20. Nan Falkner says:

    The Slow Burn is a wonderful title! Great story! Nan Falkner

    Like

  21. Well, what’s fair is fair … (ahem…)
    Well done with this! Very well told and quite powerful in its understated tone. Fab, Sandra!

    Like

  22. Kislaya says:

    I like the title of your story and what a brilliant ending. Let both men make peace!

    Like

  23. Ha ha ha, dark and so much fun as always 🙂

    Like

  24. Abhijit Ray says:

    There was great chemistry between the two. How did she end up in the urn? What killed her, jealousy or disease?

    Like

  25. Quite sad. I wonder why we all stick around even when we get hurt!

    Like

  26. draliman says:

    What a nice chap 😉
    Almost like he cast a spell over her.

    Like

  27. The POV usage confused me for a moment, but once I got the gist, this story carried all the poignancy, mystery and irony you packed it with. Wonderful use of the prompt, Sandra!

    Like

  28. Joy Pixley says:

    What a tragic story, made more so that he could see it happening right in front of him, and understood that he was losing her and couldn’t do anything about it. Great use of the symbolism of the image!

    Like

  29. gahlearner says:

    I love the whole piece, but that last line: Boom! Perfect.

    Like

  30. A poignant tale of a man trying to rationalize his heartbreak. I love the sarcasm at the end, it gives a glimpse to how he really felt. I think the wife still cared for him, why else would the man who stole her away acknowledge his right to half her ashes (which is creepy on his part by the way). =) Excellent piece!

    Like

  31. granonine says:

    Beautifully organized, from title to last line. Dark, sad, but it sure sucked me right in 🙂

    Like

  32. StuHN says:

    Sad tale that feels like it should be a Leonard Cohen song. I doubt I’d be able to watch them together, let alone receive her ashes.

    Like

    • Sandra says:

      I suppose it has got a “Famous Blue Raincoat” feel to it. “treated my woman to a flake of your life, and when she came back, she was nobody’s wife.” Loved that line.

      Like

  33. I love to read beautifully written, understated stories like this one. Brava!
    Ronda

    Like

    • Sandra says:

      Thank you, Ronda. I appreciate your comment. And I enjoyed your story too, such a bitter-sweet celebration in store. (I couldn’t work out how to comment on your website – sorry).

      Like

  34. 4963andypop says:

    Love the fire and light imagery throughout. The sharing of the ashes is so crass. It makes you wonder whether she made the right choice. And all those people, just looking on while theaffair continued under their noses.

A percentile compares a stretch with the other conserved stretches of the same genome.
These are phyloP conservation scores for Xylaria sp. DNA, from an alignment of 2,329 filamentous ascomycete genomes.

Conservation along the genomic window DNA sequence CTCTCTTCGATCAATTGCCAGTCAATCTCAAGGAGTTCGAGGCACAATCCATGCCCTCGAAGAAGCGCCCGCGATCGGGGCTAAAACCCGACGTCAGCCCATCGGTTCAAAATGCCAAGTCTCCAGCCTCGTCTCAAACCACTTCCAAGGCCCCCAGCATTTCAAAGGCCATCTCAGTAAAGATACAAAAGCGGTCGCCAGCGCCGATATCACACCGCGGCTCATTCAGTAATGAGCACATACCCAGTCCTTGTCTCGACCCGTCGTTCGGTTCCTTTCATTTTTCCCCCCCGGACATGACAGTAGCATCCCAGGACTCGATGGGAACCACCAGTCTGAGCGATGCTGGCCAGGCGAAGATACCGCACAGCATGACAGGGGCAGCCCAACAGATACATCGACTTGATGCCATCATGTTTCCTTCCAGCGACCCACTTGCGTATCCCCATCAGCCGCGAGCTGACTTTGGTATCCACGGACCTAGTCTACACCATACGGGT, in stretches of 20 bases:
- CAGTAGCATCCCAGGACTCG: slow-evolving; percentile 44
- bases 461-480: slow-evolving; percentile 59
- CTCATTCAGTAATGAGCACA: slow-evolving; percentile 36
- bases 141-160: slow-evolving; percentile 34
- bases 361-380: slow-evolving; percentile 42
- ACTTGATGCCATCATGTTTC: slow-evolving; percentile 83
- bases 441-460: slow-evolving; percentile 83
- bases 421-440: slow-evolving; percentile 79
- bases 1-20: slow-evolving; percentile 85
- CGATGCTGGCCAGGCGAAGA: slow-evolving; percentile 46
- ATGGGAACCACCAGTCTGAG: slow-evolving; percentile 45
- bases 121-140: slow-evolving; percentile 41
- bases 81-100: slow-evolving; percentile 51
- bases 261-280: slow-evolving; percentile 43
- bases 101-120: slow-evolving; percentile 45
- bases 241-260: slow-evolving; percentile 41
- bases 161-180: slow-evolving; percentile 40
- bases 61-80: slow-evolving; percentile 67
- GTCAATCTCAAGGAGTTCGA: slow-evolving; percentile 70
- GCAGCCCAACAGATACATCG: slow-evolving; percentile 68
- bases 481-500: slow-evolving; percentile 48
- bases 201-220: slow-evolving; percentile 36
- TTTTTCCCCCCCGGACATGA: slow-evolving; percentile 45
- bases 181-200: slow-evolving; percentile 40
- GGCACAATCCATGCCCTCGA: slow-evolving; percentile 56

Like

  35. I love the bitter sarcasm in the last line. How sweet of him to share. 🙂

    Liked by 1 person

  36. James McEwan says:

    The cheek of the man – No you burnt her out – you keep her.
    there is a sort of illogical acceptance from your character, I loved the sad tone.

    Like

  37. I don’t think she made a good choice if he could make a comment like – would share her ashes! Seriously! Loved your take Sandra, it’s brilliant!

    Like

  38. lisarey1990 says:

    I love the voice and the idea here. The feelings of the person are put across very realistically. A great read.

    Like

  39. Margaret says:

    I guess that kind of attraction just can’t be resisted. And it seems to have stood the test of time. A brilliant response to the prompt, as always.

    Like

  40. Lynn Love says:

    Wow! That ending, Sandra. So ‘magnanimous’ and yet such a bitter thing to hear as a husband. Just a stunning piece of writing, well constructed and I like the animalistic overtones to a passion that was more instinctive than cerebral

    Like

  41. subroto says:

    What a brilliant way to show the impact of infidelity on the lives of the betrayed, I liked the impact of the last line.

    Like

  42. Superb writing, Sandra. The title leads us and I like that since it builds at the end.
    Always brilliant …
    Isadora 😎

    Like

  43. Wow. Just an excellent write, Sandra. Amazing flow of words.

    Like

  44. Excellent indeed. What an insensitive man to send back half the ashes, what a taunt. The bitterness is palpable throughout.

    Like

  45. The title is so apt. Superbly written.

    Like

  46. I liked it. A bit dark… good writing

    gramswisewords.blogspot.com

    Like

  47. Lynda says:

    Well done! I think when I took my hiatus from Friday Fictioneers, that maybe I should have kept up with reading my favorites in the group. You are an accomplished wordsmith and I love your wit.

    Like